Stability of calibration in Pd process


#1

My calibration is now working fine and the first negative gives same result as on screen :slight_smile: I’m happy.

 

However, how sensitive is the process to solution #1 from Bostick and Sullivan? I would prefer to buy their Ferric Oxalate by gram and mix this solution myself. It easy to buy this from them but they will not tell me amounts (ok they say 27%) and if they have further additives to make it last for long time.

If I just buy FO and mix it to 27% will this change my calibration? Or have they added Oxalic acid as Dick Arent<i><b>z</b></i> and other says is an option. Will this as well change calibration?

I hope understand if I put efforts in calibration I want to have control of my chemistry as well. Otherwise it will be cumbersome.

 

Any opinions?

 

//CT


#2

They do not add acid. I don’t know the percentage but Jon does (and others on this list no-doubt). I will let them chime in.

best,

Walker


#3

PiezoDN negative is a very stable negative making process. It is not sensitive to minute changes in chemistry as is using color inks to print negs. PiezoDN has a very wide latitude because of the amount of overlapping monochromatic inks none of which are peculiarly more or less sensitive to UV as are the different color inks that make up a color ink neg. If your experience has been in the past that you needed to recalibrate to the least minor change in your chemistry or environment, you should find that you can go much wider in swing with PiezoDN negs without visibly throwing off the print.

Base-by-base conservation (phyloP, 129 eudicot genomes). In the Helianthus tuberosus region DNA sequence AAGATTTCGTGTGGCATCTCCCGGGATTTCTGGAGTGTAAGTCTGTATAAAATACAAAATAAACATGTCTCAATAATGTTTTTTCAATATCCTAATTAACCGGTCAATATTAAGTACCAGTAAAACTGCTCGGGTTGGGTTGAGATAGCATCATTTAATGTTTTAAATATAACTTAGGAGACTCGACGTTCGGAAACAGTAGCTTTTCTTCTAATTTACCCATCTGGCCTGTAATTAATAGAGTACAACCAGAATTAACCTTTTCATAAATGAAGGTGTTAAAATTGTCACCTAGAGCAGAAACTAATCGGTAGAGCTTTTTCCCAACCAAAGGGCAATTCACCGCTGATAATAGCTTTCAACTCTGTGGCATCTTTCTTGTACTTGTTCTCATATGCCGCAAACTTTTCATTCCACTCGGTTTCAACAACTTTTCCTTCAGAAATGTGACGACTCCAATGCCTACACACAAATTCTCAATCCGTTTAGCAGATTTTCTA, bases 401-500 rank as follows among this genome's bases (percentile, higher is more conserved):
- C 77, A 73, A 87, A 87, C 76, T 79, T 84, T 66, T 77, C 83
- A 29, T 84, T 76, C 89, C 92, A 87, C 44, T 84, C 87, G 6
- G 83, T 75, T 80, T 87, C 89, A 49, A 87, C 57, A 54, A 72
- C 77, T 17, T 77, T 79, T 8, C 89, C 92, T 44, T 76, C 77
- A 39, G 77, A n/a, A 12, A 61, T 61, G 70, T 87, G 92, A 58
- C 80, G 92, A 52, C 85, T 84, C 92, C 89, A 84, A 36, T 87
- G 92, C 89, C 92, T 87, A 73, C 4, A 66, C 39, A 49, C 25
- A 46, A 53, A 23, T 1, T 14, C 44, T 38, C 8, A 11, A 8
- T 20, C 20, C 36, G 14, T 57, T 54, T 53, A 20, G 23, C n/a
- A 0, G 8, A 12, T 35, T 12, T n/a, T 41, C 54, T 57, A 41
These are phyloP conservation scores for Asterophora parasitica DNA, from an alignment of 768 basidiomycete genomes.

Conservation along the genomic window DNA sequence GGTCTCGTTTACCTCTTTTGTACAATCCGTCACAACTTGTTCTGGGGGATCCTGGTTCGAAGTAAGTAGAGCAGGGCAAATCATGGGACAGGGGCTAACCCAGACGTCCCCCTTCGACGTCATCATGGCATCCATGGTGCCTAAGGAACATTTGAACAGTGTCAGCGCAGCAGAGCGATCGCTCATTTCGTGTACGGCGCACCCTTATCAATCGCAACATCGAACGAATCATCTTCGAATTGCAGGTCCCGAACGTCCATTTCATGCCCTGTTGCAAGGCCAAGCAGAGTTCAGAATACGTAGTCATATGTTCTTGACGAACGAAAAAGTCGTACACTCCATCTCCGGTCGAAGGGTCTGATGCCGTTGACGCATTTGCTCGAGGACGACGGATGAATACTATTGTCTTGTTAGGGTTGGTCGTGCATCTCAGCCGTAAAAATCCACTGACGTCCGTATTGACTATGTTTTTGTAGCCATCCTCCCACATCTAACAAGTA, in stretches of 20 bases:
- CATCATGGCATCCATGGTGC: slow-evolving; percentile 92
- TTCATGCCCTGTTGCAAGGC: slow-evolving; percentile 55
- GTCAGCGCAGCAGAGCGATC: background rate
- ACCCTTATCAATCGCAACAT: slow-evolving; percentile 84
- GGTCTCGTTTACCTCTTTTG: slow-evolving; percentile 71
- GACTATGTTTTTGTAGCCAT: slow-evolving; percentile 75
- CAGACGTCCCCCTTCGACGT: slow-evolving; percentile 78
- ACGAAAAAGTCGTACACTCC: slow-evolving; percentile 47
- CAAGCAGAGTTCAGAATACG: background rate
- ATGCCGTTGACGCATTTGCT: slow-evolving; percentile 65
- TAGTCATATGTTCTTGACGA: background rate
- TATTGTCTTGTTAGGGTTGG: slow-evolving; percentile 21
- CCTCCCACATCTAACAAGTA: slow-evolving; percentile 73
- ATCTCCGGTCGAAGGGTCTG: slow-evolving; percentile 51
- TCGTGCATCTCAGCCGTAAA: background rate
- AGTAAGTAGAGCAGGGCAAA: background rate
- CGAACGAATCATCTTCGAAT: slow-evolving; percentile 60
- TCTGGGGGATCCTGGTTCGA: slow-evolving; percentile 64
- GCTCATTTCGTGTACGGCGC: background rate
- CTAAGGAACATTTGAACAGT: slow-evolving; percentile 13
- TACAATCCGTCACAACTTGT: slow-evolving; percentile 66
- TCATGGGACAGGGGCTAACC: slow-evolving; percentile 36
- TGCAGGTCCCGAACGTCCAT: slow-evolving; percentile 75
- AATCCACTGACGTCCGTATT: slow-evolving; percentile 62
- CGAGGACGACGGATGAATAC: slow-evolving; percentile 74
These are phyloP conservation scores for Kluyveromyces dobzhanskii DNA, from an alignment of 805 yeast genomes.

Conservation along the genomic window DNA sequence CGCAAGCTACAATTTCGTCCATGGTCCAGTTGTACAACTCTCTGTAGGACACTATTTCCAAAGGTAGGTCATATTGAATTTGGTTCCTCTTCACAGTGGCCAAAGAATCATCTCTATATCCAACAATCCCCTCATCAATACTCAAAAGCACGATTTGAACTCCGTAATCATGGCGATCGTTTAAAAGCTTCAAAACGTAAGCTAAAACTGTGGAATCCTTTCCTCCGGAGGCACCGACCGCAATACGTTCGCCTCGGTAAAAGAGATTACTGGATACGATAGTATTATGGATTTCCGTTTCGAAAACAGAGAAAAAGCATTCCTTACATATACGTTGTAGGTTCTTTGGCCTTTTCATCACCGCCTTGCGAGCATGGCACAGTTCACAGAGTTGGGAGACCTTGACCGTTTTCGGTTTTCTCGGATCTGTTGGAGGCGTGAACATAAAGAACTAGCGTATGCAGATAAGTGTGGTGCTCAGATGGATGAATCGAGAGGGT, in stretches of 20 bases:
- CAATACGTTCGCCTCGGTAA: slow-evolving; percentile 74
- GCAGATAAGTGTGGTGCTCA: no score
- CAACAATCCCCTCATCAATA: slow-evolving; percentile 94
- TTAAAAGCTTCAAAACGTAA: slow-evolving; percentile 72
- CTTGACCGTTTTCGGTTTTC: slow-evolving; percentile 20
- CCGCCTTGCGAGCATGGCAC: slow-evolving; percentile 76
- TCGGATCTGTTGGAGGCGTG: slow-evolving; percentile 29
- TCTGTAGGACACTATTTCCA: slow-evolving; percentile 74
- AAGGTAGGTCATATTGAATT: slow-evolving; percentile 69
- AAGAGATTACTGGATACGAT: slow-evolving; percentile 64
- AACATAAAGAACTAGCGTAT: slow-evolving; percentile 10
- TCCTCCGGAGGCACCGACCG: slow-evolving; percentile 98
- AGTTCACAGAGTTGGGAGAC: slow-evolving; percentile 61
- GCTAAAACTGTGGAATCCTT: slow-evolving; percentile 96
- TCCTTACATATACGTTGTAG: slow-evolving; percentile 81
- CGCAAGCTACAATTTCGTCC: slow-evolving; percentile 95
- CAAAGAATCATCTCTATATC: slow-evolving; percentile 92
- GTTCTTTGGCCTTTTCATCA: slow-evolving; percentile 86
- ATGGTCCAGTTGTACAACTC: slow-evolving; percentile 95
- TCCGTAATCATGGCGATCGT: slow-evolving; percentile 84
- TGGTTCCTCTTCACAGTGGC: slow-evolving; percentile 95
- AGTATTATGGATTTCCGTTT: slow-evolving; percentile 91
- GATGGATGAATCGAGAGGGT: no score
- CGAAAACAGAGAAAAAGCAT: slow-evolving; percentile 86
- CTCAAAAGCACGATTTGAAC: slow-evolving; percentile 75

Ferric Oxalate, at least in the data we have recorded is one of the most sensitive of the solutions you are using. So, we mix FO every 60 days. It is SOOOOOOO CHEAP to buy that you should not even consider whether you should try and extend its life. We are hitting dMax of 1.41 to 1.51 regularly depending upon paper. Getting such good black, and knowing it is partially dependent upon the FO - we don’t worry about discarding FO in favor of fresh. We removed the FO aging factor from our darkroom.

Having said that, humidity is probably the single most important factor in standardizing. Calibration therefore, is to first control your standard environment - otherwise you may be chasing calibration all the time and making very few prints.

Our practice is to re-calibrate when we mix new FO. On any given day or even late in the night - I can go into our darkroom and make predictable prints. When we re-calibrate we coat two small sheets each of our 4 standard papers. One for the target and one for the confirmation print. We can do it all in 4 hours or so and our darkroom is back to harmony. We do not need to chase minute environmental changes because we more or less control our humidity and temperature.


#4

I order my FO from B&S in dry form in the small bottles and then add water to them if older than 60 days. Very cheap and guaranteed cheap. Jut remember to request they they ship the FO dry as it’s not one of the options on the website.


#5

Thanks William. Yes I know but still I want to have control of the chemistry. When I by #1 solution I’d like know whats in it, if the go out of business etc.

//CT


#6

Jon,

When you re-calibrate with a new mix of FO, do you use the master curve or do you use the latest working curve for linearization/calibration?

Art


#7

William,

B&S has always sold dry ferric oxalate powder. It has always been on the website. You must be looking in the wrong place.

  • Pre-measured: https://www.bostick-sullivan.com/cart/home.php?cat=79
  • Bulk: https://www.bostick-sullivan.com/cart/home.php?cat=81
 

Christer,

B&S does not add anything to their ferric oxalate, dry or liquid.


#8

Thanks Keith,

So there is just FO.

Dick Arentz recipe 27% or 15 gr FO to 55 ml distilled water.

And I can by the power/crystals myself from them!

 

//CT

 


#9

@art You use the latest curve.


#10

Thank you for your answers Jon and Walker they will help me a lot to make a my workflow stable over time.

I’ll later this year change the inks to be latest version to benefit of this long latitude and UV properties.

//CT